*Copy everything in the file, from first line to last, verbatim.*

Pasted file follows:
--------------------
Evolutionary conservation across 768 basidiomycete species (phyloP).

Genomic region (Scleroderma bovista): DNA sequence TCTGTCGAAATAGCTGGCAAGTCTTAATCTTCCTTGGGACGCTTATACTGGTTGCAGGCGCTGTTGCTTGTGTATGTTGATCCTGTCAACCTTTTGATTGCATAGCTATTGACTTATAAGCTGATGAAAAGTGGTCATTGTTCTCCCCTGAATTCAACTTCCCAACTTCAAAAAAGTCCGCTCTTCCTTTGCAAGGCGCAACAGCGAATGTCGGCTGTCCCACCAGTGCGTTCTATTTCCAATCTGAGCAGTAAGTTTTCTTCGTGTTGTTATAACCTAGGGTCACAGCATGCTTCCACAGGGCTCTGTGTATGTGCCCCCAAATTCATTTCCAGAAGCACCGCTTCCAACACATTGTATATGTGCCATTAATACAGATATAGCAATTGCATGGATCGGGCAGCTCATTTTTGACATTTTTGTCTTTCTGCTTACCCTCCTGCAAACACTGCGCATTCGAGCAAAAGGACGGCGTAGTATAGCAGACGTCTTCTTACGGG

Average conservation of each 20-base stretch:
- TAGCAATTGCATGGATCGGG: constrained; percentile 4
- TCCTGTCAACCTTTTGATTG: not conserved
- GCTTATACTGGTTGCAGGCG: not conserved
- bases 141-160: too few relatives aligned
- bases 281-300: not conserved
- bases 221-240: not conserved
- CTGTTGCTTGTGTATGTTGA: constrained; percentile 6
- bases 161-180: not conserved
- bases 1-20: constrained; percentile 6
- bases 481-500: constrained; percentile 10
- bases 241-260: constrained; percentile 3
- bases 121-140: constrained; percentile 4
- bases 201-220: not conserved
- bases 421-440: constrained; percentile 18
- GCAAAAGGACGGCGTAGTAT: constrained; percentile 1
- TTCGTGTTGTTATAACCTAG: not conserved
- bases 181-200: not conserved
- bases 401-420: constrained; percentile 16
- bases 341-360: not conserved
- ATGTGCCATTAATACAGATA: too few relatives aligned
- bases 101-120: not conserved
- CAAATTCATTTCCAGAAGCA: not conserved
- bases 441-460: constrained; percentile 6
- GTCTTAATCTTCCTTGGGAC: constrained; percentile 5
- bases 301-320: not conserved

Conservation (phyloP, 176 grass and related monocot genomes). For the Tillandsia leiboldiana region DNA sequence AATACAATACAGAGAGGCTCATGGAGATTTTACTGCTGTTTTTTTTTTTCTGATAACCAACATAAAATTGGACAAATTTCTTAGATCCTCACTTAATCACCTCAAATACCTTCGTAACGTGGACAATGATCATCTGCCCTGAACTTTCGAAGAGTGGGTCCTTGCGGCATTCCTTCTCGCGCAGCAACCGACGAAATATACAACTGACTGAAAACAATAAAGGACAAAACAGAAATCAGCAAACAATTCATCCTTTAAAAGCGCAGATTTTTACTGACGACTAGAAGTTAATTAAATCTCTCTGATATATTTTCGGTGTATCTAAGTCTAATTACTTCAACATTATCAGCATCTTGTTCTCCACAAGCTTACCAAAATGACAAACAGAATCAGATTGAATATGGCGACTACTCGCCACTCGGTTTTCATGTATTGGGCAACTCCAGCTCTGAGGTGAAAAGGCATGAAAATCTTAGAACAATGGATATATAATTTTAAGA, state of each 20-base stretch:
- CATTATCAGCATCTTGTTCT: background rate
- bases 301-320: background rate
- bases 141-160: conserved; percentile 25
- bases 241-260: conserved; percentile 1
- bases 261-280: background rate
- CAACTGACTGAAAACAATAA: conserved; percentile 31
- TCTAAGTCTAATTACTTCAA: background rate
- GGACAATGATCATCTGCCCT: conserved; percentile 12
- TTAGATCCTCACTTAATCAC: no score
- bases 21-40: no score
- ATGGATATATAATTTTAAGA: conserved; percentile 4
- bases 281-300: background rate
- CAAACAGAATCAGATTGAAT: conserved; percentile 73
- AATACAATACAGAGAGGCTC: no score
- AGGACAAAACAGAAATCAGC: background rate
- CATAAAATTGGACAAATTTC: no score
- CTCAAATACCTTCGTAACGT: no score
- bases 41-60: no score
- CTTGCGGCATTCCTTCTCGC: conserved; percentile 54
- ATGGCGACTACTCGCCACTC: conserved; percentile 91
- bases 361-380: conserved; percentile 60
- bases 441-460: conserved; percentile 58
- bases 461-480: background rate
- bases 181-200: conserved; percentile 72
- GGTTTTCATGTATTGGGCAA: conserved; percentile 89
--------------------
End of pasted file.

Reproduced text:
Evolutionary conservation across 768 basidiomycete species (phyloP).

Genomic region (Scleroderma bovista): DNA sequence TCTGTCGAAATAGCTGGCAAGTCTTAATCTTCCTTGGGACGCTTATACTGGTTGCAGGCGCTGTTGCTTGTGTATGTTGATCCTGTCAACCTTTTGATTGCATAGCTATTGACTTATAAGCTGATGAAAAGTGGTCATTGTTCTCCCCTGAATTCAACTTCCCAACTTCAAAAAAGTCCGCTCTTCCTTTGCAAGGCGCAACAGCGAATGTCGGCTGTCCCACCAGTGCGTTCTATTTCCAATCTGAGCAGTAAGTTTTCTTCGTGTTGTTATAACCTAGGGTCACAGCATGCTTCCACAGGGCTCTGTGTATGTGCCCCCAAATTCATTTCCAGAAGCACCGCTTCCAACACATTGTATATGTGCCATTAATACAGATATAGCAATTGCATGGATCGGGCAGCTCATTTTTGACATTTTTGTCTTTCTGCTTACCCTCCTGCAAACACTGCGCATTCGAGCAAAAGGACGGCGTAGTATAGCAGACGTCTTCTTACGGG

Average conservation of each 20-base stretch:
- TAGCAATTGCATGGATCGGG: constrained; percentile 4
- TCCTGTCAACCTTTTGATTG: not conserved
- GCTTATACTGGTTGCAGGCG: not conserved
- bases 141-160: too few relatives aligned
- bases 281-300: not conserved
- bases 221-240: not conserved
- CTGTTGCTTGTGTATGTTGA: constrained; percentile 6
- bases 161-180: not conserved
- bases 1-20: constrained; percentile 6
- bases 481-500: constrained; percentile 10
- bases 241-260: constrained; percentile 3
- bases 121-140: constrained; percentile 4
- bases 201-220: not conserved
- bases 421-440: constrained; percentile 18
- GCAAAAGGACGGCGTAGTAT: constrained; percentile 1
- TTCGTGTTGTTATAACCTAG: not conserved
- bases 181-200: not conserved
- bases 401-420: constrained; percentile 16
- bases 341-360: not conserved
- ATGTGCCATTAATACAGATA: too few relatives aligned
- bases 101-120: not conserved
- CAAATTCATTTCCAGAAGCA: not conserved
- bases 441-460: constrained; percentile 6
- GTCTTAATCTTCCTTGGGAC: constrained; percentile 5
- bases 301-320: not conserved

Conservation (phyloP, 176 grass and related monocot genomes). For the Tillandsia leiboldiana region DNA sequence AATACAATACAGAGAGGCTCATGGAGATTTTACTGCTGTTTTTTTTTTTCTGATAACCAACATAAAATTGGACAAATTTCTTAGATCCTCACTTAATCACCTCAAATACCTTCGTAACGTGGACAATGATCATCTGCCCTGAACTTTCGAAGAGTGGGTCCTTGCGGCATTCCTTCTCGCGCAGCAACCGACGAAATATACAACTGACTGAAAACAATAAAGGACAAAACAGAAATCAGCAAACAATTCATCCTTTAAAAGCGCAGATTTTTACTGACGACTAGAAGTTAATTAAATCTCTCTGATATATTTTCGGTGTATCTAAGTCTAATTACTTCAACATTATCAGCATCTTGTTCTCCACAAGCTTACCAAAATGACAAACAGAATCAGATTGAATATGGCGACTACTCGCCACTCGGTTTTCATGTATTGGGCAACTCCAGCTCTGAGGTGAAAAGGCATGAAAATCTTAGAACAATGGATATATAATTTTAAGA, state of each 20-base stretch:
- CATTATCAGCATCTTGTTCT: background rate
- bases 301-320: background rate
- bases 141-160: conserved; percentile 25
- bases 241-260: conserved; percentile 1
- bases 261-280: background rate
- CAACTGACTGAAAACAATAA: conserved; percentile 31
- TCTAAGTCTAATTACTTCAA: background rate
- GGACAATGATCATCTGCCCT: conserved; percentile 12
- TTAGATCCTCACTTAATCAC: no score
- bases 21-40: no score
- ATGGATATATAATTTTAAGA: conserved; percentile 4
- bases 281-300: background rate
- CAAACAGAATCAGATTGAAT: conserved; percentile 73
- AATACAATACAGAGAGGCTC: no score
- AGGACAAAACAGAAATCAGC: background rate
- CATAAAATTGGACAAATTTC: no score
- CTCAAATACCTTCGTAACGT: no score
- bases 41-60: no score
- CTTGCGGCATTCCTTCTCGC: conserved; percentile 54
- ATGGCGACTACTCGCCACTC: conserved; percentile 91
- bases 361-380: conserved; percentile 60
- bases 441-460: conserved; percentile 58
- bases 461-480: background rate
- bases 181-200: conserved; percentile 72
- GGTTTTCATGTATTGGGCAA: conserved; percentile 89